Self-adjusting curriculum planning in Sherlock II
What are the main criteria for effective automatic curriculum planning? We propose that there are two criteria-one cognitive, the other motivational: (1) selection of tasks that are at the appropriate difficulty level for the student; i.e., challenging, but not frustrating and (2) enough variety in the chosen tasks to sustain the student's interest. The first objective is the more difficult to meet, because it depends upon the system's ability to adaptively model the student's strengths and weaknesses in the domain being taught. However, student modeling is fraught with uncertainty, brought on by such factors as ambiguity in interpreting student actions, careless errors, forgetting prior knowledge, and insufficient evidence.
We suggest four design principles that can help to make curriculum planning less dependent upon accurate and complete student models: (1) holistic vs. componential instruction, (2) interpretation of student performance relative to expert performance, (3) use of local, rather than global assessment as the criteria for advancement, and (4) letting students have some say in the design of their curriculum. We illustrate these principles by describing the curriculum planner in Sherlock II, an intelligent coached practice environment for electronic fault diagnosis. In addition, we show how task variety can be sustained via the design of the problem set, and by filtering the set of candidate “next” problems according to their distinctive features. Finally, we conclude with some observations about how student input into curriculum planning could be used to update the student model.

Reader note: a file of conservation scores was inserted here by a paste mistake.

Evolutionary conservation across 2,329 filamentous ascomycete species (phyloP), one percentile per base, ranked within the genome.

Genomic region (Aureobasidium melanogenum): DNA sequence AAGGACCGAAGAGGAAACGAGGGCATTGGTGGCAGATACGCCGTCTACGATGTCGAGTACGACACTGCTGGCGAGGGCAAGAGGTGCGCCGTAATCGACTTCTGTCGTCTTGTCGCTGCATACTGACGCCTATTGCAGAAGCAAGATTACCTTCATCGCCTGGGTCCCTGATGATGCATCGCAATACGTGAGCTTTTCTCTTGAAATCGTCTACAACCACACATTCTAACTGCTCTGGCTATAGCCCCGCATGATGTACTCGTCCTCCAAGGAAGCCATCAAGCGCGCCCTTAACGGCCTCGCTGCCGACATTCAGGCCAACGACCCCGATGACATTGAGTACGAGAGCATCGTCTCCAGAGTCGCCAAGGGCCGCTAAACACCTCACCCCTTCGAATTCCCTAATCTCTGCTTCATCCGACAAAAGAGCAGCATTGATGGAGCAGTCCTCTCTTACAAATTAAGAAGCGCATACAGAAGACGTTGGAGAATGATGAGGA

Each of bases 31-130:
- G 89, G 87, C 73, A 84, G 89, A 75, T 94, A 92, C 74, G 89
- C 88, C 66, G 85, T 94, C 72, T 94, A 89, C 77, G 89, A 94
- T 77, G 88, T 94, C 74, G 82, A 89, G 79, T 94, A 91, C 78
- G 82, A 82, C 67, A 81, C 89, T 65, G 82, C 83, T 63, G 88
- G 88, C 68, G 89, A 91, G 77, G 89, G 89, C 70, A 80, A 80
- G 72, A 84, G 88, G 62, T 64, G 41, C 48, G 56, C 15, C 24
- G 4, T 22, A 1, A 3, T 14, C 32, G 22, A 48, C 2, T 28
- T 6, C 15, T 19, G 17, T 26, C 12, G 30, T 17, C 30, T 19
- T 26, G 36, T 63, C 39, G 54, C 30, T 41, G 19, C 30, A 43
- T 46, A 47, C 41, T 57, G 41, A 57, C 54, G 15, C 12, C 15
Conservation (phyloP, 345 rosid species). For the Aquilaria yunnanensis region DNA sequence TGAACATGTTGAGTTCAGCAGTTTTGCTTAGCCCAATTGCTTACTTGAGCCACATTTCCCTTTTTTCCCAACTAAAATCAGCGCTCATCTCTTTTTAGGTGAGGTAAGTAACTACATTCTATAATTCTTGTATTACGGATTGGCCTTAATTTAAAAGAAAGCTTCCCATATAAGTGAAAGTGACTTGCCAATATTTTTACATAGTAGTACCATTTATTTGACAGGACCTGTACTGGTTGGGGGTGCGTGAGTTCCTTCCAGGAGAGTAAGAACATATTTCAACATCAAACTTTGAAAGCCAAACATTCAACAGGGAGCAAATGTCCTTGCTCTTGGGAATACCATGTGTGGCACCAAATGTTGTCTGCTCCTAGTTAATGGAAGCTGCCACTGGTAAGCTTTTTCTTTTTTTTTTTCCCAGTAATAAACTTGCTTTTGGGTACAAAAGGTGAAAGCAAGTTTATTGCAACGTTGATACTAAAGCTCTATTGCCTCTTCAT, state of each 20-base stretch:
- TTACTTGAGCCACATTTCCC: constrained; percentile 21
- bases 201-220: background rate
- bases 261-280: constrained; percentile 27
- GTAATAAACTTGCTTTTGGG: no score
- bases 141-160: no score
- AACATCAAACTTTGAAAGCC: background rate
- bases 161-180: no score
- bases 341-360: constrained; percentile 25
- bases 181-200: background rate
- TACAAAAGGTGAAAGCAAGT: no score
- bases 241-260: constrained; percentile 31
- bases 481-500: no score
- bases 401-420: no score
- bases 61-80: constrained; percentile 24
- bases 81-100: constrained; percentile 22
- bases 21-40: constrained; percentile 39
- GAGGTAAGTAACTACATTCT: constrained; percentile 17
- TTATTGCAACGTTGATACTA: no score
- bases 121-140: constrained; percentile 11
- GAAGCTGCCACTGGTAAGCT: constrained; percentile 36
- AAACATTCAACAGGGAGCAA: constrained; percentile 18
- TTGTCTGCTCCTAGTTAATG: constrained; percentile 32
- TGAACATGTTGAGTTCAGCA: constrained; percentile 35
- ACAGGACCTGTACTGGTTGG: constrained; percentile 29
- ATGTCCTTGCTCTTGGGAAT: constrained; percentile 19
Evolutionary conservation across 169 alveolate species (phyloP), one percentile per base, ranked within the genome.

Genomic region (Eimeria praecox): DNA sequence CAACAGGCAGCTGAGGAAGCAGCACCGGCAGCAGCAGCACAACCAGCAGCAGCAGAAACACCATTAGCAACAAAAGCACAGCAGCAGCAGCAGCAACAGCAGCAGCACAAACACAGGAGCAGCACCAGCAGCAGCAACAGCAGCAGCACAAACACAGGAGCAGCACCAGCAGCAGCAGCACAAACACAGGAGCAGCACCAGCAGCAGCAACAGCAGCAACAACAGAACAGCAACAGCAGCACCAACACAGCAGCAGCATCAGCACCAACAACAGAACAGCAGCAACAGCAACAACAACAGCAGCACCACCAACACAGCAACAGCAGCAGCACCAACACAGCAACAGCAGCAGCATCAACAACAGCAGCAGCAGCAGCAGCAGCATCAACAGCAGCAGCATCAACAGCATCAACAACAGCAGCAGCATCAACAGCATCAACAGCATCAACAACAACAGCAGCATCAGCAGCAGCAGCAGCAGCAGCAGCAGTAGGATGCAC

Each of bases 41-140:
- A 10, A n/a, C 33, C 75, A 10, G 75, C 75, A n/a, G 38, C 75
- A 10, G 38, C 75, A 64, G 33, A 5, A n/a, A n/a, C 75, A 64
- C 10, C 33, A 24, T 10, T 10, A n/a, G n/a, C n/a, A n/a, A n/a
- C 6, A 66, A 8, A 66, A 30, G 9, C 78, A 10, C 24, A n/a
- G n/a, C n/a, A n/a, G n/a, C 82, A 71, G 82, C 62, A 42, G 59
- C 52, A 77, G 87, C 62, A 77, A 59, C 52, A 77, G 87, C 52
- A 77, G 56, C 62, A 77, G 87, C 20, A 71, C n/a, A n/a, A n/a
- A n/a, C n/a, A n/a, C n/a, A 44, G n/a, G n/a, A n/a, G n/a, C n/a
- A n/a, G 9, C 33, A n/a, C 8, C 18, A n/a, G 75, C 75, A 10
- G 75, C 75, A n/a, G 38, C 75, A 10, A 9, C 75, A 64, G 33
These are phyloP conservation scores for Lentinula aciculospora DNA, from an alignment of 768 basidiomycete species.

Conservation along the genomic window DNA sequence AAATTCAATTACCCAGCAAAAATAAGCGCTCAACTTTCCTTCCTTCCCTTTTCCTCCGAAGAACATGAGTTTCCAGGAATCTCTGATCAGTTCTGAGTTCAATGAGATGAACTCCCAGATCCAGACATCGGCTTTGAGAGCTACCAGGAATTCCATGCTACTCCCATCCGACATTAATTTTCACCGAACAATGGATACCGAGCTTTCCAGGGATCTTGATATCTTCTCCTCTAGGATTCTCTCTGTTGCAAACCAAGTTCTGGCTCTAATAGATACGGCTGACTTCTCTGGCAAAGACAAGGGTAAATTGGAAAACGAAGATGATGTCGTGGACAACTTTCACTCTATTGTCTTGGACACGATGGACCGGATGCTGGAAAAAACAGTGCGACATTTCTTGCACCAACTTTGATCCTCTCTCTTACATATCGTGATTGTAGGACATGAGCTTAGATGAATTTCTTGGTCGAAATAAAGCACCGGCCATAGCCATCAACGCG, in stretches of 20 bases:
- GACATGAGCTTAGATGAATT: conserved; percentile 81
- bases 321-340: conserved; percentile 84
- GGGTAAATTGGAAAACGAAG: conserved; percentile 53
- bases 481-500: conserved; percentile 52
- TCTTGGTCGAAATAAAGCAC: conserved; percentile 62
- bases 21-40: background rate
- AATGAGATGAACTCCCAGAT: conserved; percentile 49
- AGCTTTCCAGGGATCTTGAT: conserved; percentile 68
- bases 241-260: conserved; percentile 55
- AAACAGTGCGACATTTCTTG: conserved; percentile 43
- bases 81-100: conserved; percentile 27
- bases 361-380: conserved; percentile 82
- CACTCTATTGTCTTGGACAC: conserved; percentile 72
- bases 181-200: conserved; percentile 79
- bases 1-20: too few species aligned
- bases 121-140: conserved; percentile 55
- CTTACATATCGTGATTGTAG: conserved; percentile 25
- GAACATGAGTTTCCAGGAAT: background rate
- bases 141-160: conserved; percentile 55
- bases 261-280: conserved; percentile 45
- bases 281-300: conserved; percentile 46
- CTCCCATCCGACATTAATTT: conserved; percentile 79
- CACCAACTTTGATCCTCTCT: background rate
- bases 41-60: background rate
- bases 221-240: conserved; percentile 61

Keywordsintelligent tutoring systems student modeling and cognitive diagnosis instructional planning curriculum performance monitoring
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